Below the Line

Kimberly-Clark teams up with Unicef to tackle child care in LatAm and the Caribbean

By Christopher Tolve | Editorial Intern



Kimberly-Clark article

August 6, 2019 | 4 min read

Kimberly-Clark is donating millions of dollars to Unicef through its brand Huggies, to care for children in countries in Latin America and the Caribbean.

In the region, too many children die from preventable diseases, which is why Kimberly-Clark is donating $7.2m to Unicef, which will use the money to fund its current Early Childhood Development (ECD) initiatives in 16 different countries including Guatemala, Peru, Paraguay, Honduras and El Salvador.

The contribution is part of ‘No Child Unhugged’, a global program started in 2010 that has assisted three million babies through hospital partnerships, NGO partnerships and diaper and wipe donations. While the donation is the largest Kimberly-Clark has made to Unicef to date, the two million children it will affect over the next three years is still a drop in the bucket compared to the 193 million boys and girls living in Latin America and the Caribbean.

Huggies Unicef

Huggies for Unicef

"At Kimberly-Clark, we are deeply committed to keeping babies healthy, loved and safe during those first critical moments in their lives," said Sergio Cruz, president for Kimberly-Clark Latin America. "By partnering with Unicef to bring 'No Baby Unhugged' to Latin America, we are able to strengthen its Early Childhood Development programs that are vital to saving and improving babies' lives.”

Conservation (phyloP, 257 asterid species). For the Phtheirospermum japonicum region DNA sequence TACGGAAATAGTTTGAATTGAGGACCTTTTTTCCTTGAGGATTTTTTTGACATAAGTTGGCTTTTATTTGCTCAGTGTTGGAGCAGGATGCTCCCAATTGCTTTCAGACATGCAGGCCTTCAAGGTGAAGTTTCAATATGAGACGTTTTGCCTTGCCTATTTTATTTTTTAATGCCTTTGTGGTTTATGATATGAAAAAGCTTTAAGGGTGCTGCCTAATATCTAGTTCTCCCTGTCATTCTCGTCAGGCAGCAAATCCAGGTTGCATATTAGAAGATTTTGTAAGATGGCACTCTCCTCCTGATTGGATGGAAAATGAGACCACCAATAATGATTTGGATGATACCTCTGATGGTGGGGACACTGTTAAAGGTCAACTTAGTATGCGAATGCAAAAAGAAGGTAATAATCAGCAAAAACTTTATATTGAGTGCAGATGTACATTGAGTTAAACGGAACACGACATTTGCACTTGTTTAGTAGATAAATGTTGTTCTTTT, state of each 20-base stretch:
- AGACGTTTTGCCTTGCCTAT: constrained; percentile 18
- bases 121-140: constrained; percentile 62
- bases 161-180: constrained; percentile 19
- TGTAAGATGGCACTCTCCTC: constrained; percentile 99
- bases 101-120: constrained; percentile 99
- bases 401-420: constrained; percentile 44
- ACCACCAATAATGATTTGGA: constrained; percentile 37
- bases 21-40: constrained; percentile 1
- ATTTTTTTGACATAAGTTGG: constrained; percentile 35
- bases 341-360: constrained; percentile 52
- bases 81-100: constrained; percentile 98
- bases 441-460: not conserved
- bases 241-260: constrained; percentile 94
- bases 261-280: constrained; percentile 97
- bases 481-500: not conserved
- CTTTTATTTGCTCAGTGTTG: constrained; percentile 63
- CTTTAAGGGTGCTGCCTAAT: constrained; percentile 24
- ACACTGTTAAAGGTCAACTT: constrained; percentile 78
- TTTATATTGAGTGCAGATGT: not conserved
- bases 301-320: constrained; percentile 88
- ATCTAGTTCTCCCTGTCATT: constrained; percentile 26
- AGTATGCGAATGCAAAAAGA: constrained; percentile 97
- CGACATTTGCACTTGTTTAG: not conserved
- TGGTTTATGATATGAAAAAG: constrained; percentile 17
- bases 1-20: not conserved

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In Latin America, according to Unicef, half of all babies in the region die within the first 28 days of life, and access to essential services such as health, education, protection programs, and more baby-friendly environments is a critical need. In addition, nutrition, care and security can dramatically impact children both physically and mentally.

"The development of children, especially during their early years, is influenced by the support of the family and surrounding environment, along with the accessibility and quality of integrated early childhood development systems," said Maria Cristina Perceval, Unicef regional director. "Nevertheless, millions of children in our region are deprived of the protection, stimulation, nutrition, and care they need to fully develop.”

Through the partnership with Kimberly-Clark, Unicef will be able to provide many essential services to the region such as neonatal care, creating baby-friendly environments at hospitals and clinics and training frontline workers in child care.

"Unicef has spent 70 years working to improve the lives of children and families around the world," said Juanita Pelaez Zambrano, general manager, baby and child care for Kimberly-Clark. "We know more babies and mothers will have access to essential health services, counselling and the support they need from the start thanks to the partnership with Unicef."

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